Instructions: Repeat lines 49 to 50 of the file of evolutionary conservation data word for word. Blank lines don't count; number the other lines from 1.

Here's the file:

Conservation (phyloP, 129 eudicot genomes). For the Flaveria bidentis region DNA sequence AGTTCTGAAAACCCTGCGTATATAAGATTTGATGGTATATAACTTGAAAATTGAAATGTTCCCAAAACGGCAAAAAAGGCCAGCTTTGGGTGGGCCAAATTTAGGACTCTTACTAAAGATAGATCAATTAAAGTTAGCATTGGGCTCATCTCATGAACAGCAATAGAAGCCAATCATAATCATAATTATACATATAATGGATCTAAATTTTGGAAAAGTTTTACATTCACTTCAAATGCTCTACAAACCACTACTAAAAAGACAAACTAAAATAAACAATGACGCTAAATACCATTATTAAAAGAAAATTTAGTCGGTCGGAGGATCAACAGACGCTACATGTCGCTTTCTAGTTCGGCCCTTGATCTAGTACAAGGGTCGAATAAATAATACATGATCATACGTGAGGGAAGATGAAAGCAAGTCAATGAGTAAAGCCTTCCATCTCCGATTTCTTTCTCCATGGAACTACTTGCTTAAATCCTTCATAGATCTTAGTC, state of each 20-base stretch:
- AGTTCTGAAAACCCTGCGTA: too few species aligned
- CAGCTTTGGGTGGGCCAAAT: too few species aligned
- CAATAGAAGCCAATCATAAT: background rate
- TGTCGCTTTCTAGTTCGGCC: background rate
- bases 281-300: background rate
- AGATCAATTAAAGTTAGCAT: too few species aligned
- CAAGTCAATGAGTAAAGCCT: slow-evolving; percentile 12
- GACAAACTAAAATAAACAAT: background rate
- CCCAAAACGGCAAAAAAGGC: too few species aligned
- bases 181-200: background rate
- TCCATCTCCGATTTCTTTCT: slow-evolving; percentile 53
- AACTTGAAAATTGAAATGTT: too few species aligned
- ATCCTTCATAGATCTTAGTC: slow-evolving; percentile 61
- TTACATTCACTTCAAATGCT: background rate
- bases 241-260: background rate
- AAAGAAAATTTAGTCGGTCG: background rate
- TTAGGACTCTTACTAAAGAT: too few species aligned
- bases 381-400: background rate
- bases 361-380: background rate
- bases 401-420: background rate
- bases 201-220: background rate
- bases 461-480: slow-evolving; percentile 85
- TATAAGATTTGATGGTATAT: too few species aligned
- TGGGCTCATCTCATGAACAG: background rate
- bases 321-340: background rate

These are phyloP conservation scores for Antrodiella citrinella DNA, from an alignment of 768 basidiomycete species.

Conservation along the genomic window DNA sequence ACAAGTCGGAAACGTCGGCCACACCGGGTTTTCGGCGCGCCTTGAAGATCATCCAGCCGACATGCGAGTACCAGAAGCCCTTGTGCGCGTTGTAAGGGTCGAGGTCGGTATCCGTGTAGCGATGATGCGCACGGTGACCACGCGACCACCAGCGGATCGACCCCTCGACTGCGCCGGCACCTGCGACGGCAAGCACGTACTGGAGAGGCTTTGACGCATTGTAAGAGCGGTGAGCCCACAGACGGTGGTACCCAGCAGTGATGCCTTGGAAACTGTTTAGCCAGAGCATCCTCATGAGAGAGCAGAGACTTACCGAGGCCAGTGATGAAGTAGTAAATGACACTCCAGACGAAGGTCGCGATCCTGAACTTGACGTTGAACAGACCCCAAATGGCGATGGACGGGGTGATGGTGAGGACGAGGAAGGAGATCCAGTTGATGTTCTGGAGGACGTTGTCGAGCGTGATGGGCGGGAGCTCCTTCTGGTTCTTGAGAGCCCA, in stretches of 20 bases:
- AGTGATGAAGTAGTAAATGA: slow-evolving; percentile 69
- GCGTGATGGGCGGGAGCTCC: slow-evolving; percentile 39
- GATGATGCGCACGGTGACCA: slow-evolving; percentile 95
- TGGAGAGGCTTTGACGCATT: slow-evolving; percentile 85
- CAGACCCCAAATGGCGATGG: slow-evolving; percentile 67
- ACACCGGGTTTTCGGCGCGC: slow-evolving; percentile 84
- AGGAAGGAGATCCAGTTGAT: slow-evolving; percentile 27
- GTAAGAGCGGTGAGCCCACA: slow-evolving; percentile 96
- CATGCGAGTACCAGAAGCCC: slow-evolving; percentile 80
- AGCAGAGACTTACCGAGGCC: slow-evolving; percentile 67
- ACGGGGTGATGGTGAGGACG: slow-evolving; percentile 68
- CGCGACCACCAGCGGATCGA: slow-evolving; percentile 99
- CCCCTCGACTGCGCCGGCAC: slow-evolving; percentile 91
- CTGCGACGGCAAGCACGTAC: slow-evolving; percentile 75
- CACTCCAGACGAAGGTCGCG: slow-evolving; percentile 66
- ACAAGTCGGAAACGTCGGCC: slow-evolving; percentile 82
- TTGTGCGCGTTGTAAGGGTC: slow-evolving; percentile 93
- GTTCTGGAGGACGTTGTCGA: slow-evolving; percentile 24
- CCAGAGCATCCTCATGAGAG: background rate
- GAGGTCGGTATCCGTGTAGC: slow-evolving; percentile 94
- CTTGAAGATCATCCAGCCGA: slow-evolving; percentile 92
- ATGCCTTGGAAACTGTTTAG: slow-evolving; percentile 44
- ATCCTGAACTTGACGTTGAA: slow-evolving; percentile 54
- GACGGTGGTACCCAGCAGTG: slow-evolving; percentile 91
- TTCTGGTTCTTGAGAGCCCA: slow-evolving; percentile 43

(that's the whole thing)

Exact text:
- CTTGAAGATCATCCAGCCGA: slow-evolving; percentile 92
- ATGCCTTGGAAACTGTTTAG: slow-evolving; percentile 44